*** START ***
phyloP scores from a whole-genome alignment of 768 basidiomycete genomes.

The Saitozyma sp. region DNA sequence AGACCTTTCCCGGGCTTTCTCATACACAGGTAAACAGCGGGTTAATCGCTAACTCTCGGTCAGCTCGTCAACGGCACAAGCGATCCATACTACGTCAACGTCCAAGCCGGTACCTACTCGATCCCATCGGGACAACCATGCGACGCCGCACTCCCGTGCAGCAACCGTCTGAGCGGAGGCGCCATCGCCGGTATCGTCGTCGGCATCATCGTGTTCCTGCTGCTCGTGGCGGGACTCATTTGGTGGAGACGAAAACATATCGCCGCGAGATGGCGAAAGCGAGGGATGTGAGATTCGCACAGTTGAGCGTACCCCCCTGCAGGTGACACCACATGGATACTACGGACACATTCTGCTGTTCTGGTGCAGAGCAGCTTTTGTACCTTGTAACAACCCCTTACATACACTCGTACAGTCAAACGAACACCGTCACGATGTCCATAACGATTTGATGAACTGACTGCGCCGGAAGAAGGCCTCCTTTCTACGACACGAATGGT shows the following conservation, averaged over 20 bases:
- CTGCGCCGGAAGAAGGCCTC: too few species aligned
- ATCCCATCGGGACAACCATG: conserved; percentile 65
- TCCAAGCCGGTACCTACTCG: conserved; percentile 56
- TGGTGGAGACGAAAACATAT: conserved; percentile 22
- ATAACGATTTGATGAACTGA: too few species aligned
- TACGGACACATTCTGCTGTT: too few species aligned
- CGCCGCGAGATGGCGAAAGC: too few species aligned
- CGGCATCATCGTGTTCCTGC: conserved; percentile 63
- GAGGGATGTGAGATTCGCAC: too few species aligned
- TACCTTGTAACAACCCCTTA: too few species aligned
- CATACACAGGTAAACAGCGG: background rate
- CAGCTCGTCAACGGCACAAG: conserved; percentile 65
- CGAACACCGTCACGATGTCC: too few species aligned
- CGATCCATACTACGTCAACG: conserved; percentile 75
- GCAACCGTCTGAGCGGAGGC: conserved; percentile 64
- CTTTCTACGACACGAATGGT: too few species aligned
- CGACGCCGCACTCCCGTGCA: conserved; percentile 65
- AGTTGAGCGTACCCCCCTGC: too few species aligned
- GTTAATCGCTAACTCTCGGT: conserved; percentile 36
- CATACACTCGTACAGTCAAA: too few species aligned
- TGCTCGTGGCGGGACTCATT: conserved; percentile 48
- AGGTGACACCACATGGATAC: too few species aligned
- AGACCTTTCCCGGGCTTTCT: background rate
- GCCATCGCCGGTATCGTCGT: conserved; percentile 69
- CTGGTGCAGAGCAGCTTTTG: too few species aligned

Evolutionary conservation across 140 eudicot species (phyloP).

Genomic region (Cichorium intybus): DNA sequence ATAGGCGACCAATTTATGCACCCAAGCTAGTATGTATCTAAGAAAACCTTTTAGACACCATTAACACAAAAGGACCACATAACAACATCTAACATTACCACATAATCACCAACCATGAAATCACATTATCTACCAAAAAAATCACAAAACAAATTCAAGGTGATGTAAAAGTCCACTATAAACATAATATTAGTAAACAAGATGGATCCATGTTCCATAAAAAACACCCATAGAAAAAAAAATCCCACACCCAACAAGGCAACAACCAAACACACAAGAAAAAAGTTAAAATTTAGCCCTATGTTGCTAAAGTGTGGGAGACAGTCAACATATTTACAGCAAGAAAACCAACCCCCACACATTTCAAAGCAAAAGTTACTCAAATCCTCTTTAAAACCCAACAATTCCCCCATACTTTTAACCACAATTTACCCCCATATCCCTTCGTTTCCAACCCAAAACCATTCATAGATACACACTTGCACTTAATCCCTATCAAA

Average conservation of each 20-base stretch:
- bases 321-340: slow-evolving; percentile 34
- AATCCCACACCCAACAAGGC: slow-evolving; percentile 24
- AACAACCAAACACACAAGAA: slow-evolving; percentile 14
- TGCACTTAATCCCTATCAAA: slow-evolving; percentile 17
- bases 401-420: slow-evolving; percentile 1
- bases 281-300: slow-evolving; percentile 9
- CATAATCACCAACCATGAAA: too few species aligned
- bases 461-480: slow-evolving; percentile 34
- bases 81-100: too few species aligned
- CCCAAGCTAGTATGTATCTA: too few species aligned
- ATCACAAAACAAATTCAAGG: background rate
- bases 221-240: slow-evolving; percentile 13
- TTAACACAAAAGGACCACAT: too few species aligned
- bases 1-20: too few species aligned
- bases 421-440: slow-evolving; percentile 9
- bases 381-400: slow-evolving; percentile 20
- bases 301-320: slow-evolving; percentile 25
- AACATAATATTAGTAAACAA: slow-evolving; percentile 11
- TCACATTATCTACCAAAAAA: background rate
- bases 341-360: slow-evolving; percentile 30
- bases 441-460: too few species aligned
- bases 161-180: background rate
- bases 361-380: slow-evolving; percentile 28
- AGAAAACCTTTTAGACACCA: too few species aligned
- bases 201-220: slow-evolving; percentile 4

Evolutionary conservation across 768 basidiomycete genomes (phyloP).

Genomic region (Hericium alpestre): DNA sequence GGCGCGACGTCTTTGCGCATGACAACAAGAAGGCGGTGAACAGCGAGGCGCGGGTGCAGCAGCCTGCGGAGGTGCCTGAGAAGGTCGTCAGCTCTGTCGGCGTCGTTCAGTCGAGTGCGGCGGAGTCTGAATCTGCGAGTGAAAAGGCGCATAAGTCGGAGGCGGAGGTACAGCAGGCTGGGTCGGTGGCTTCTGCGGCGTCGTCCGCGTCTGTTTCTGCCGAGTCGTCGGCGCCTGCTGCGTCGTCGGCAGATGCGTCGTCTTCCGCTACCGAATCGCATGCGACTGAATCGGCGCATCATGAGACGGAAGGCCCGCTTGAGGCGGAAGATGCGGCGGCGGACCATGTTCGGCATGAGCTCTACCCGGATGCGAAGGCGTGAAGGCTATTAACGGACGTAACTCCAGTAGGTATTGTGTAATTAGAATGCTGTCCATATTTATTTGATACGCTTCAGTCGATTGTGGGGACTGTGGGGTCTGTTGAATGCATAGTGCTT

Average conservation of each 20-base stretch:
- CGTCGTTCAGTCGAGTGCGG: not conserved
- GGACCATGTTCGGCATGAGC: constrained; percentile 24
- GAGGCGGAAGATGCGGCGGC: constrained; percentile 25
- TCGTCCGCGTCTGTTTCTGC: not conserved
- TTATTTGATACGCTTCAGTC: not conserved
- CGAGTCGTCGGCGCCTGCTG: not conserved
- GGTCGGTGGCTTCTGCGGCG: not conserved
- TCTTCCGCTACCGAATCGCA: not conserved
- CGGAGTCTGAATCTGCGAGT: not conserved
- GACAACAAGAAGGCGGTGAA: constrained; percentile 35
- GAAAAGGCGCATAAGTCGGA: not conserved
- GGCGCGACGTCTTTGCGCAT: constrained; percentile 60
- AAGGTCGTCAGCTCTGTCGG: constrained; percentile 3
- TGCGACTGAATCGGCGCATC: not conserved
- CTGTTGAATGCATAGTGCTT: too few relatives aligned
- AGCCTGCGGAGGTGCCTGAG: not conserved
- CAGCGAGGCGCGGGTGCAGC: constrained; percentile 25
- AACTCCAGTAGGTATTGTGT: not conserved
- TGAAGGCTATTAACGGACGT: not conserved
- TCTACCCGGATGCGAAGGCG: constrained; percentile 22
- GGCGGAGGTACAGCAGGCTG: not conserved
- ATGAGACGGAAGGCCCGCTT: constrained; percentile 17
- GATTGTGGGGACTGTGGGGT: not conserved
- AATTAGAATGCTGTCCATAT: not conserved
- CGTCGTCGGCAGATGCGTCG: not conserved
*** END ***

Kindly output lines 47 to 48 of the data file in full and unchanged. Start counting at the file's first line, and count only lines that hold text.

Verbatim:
- bases 301-320: slow-evolving; percentile 25
- AACATAATATTAGTAAACAA: slow-evolving; percentile 11